US and British writing styles exhibit variations in the use of quotation marks. In the US style, periods and commas are placed inside the quotation marks. In the British style, periods and commas are placed inside the quotation marks only when they are part of the quoted material.
The Canadian style for quotation marks usually follows the US style for the placement of periods and commas. Some Canadian publishers may prefer the British style; however, while others use a combination of the two styles.
In some cases, even British publishers prefer the US style, because of its greater acceptance globally.
The following example contrasts the US style with the British style:
US: The CFI position paper points to "convincing evidence that Earth's climate is undergoing significant, and in some cases, alarming changes."
British: Dennett goes on to say that it is our ability to 'see' ahead with our minds, to play in our heads several possible causal scenarios, that 'makes us moral agents. You don't need a miracle to have responsibility'.
The following rules are based on the US style.
If single quotation marks are used to signify a special term, the period is placed outside the quotation marks.
Example: Janice disagreed about using the word 'apposition'.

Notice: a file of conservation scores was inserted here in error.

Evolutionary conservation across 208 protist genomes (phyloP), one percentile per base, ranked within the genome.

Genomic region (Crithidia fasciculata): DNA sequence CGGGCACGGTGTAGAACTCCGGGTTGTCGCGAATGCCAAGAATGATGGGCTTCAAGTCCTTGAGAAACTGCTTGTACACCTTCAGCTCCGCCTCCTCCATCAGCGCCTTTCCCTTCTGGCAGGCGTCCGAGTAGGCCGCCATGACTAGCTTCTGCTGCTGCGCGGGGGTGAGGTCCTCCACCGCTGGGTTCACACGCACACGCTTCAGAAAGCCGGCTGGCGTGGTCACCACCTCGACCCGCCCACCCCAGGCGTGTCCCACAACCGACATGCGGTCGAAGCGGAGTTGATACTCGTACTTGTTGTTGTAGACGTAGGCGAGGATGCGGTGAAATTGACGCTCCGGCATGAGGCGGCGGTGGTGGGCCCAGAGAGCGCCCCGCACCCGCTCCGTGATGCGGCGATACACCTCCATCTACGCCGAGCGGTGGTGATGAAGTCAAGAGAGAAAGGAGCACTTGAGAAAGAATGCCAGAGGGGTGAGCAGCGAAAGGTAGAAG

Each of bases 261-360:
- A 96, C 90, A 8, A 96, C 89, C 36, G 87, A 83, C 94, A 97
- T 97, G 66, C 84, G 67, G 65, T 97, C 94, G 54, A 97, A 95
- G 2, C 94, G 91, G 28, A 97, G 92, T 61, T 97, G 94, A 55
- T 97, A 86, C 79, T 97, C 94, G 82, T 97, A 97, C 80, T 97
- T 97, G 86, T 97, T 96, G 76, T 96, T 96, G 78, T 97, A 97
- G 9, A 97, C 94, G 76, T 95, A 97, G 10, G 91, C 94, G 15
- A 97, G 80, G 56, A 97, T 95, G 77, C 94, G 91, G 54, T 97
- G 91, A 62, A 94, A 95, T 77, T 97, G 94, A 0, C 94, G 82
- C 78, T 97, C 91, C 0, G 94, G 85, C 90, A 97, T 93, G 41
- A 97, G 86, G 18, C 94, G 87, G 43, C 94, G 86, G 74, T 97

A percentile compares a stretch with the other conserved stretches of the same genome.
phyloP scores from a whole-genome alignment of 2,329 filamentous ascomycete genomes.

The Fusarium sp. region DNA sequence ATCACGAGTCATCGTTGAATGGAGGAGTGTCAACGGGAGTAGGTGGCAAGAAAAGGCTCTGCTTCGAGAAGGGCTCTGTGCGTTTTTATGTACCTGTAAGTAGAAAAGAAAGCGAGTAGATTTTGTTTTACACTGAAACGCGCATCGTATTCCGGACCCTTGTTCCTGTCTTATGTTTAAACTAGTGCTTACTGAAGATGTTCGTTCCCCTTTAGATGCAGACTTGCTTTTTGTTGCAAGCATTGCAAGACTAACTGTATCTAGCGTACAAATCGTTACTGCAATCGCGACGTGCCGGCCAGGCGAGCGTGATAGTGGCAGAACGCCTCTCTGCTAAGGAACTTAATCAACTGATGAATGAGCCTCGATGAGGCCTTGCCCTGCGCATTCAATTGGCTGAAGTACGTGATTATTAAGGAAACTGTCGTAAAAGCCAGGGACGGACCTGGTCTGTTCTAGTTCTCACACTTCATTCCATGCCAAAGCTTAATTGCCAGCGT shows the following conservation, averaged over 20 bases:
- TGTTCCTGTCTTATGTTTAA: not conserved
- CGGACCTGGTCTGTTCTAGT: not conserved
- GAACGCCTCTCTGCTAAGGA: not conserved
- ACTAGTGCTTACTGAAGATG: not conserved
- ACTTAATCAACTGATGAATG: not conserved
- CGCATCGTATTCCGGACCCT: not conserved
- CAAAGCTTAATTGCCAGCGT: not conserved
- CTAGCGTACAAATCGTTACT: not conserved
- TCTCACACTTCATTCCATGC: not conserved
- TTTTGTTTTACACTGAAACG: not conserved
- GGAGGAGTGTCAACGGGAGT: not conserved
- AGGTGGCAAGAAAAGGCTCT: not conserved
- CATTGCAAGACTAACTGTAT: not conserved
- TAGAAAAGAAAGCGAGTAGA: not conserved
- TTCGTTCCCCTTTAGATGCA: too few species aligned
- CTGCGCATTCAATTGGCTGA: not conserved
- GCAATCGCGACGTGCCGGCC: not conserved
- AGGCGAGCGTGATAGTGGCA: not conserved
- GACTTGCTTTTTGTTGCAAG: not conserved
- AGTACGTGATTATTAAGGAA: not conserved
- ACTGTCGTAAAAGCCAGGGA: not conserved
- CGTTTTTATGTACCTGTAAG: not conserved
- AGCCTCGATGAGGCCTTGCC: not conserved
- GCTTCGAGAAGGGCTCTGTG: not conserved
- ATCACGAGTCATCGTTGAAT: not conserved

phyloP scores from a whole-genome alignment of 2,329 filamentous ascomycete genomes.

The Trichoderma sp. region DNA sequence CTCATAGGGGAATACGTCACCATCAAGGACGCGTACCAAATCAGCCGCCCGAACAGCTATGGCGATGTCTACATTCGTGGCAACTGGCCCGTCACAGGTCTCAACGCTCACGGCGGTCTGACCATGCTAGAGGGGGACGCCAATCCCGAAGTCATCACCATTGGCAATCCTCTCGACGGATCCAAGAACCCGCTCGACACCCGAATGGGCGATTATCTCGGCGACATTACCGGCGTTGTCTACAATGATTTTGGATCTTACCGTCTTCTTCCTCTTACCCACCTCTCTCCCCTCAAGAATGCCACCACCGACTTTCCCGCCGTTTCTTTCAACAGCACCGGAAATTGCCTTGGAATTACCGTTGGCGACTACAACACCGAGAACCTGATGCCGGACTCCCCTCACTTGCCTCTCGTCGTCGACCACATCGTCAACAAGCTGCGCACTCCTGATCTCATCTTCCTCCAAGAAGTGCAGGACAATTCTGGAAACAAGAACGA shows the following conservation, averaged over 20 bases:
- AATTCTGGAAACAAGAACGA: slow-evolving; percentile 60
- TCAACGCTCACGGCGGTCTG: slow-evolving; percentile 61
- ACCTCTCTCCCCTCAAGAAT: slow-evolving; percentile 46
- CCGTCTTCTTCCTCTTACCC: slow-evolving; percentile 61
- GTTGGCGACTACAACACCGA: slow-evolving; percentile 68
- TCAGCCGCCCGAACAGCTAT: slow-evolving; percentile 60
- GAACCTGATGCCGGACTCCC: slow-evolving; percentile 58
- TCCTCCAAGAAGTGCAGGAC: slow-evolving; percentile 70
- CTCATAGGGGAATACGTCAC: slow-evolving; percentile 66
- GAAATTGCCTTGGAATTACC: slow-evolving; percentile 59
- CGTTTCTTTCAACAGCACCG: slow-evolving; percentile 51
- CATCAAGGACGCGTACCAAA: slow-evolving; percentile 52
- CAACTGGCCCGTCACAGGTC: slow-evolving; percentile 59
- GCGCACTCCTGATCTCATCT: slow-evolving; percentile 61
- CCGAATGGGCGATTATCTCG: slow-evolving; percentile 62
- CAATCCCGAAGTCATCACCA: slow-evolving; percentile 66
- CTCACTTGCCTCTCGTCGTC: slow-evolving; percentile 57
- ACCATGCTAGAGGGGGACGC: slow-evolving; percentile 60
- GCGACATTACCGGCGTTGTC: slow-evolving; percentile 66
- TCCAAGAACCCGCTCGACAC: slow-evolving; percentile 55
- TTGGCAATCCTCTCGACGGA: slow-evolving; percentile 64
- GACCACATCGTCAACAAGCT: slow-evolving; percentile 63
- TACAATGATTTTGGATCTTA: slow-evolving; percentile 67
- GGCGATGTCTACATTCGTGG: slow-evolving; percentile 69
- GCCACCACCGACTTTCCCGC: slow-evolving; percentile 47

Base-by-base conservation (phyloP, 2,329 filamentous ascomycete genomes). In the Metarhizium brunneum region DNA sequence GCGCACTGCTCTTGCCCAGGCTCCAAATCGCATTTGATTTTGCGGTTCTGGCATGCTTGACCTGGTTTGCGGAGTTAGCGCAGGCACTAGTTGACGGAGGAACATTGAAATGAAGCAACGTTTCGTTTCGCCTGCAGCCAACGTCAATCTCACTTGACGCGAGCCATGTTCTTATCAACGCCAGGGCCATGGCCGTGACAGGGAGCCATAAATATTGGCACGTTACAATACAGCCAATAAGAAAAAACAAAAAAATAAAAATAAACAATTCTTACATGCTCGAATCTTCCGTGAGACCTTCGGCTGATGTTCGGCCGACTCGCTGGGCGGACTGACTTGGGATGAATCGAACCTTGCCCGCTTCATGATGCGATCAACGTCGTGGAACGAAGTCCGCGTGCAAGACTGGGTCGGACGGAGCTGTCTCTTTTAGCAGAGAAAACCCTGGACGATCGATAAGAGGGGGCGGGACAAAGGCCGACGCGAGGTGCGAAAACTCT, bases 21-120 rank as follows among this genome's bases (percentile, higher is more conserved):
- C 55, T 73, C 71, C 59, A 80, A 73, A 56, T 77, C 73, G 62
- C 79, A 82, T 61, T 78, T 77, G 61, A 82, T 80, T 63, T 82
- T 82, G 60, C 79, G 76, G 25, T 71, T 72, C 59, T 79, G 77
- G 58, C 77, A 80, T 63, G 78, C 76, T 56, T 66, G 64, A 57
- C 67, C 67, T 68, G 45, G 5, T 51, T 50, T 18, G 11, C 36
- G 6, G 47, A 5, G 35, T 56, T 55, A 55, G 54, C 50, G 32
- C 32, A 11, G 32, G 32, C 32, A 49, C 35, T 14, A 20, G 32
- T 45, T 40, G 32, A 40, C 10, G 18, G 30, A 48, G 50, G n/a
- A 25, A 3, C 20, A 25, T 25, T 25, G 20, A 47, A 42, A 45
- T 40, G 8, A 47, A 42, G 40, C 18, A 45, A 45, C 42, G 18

A colon or semicolon is always placed outside quotation marks. When the enclosed material ends in a colon, the colon is omitted.
Example: Three themes can be found in "Morgan's Dilemma": hope, courage, and heroism.
Use a comma to introduce a quotation after a standard dialogue tag, a brief introductory phrase, or a dependent clause.
Example: As D. H. Nachas explains, "The gestures used for greeting others differ greatly from one culture to another."
Use a colon to introduce a quotation after an independent clause.
Example: D. H. Nachas explains cultural differences in greeting customs: "Touching is not a universal sign of greeting. While members of European cultures meet and shake hands as a gesture of greeting, members of Asian cultures bow to indicate respect."
Put commas and periods within closing quotation marks, except when a parenthetical reference follows the quotation.
Examples: He said, "I may forget your name, but I never remember a face."
History is stained with blood spilled in the name of "civilization."
Mullen, criticizing the apparent inaction, writes, "Donahue's policy was to do nothing" (27).
Put colons and semicolons outside closing quotation marks.
Examples: Williams described the experiment as "a definitive step forward"; other scientists disagreed.
Benedetto emphasizes three elements of what she calls her "Olympic journey": family support, personal commitment, and great coaching.
Put a dash, question mark, or exclamation point within closing quotation marks when the punctuation applies to the quotation itself and outside when it applies to the whole sentence.
Examples: Philip asked, "Do you need this book?"
Does Dr. Lim always say to her students, "You must work harder"?
Sharon shouted enthusiastically, "We won! We won!"
I can't believe you actually like that song, "If You Wanna Be My Lover"!
Unnecessary Quotation Marks
Do not put quotation marks around the titles of essays.
Do not use quotation marks for common nicknames, bits of humor, technical terms that readers are likely to know, and trite or well-known expressions.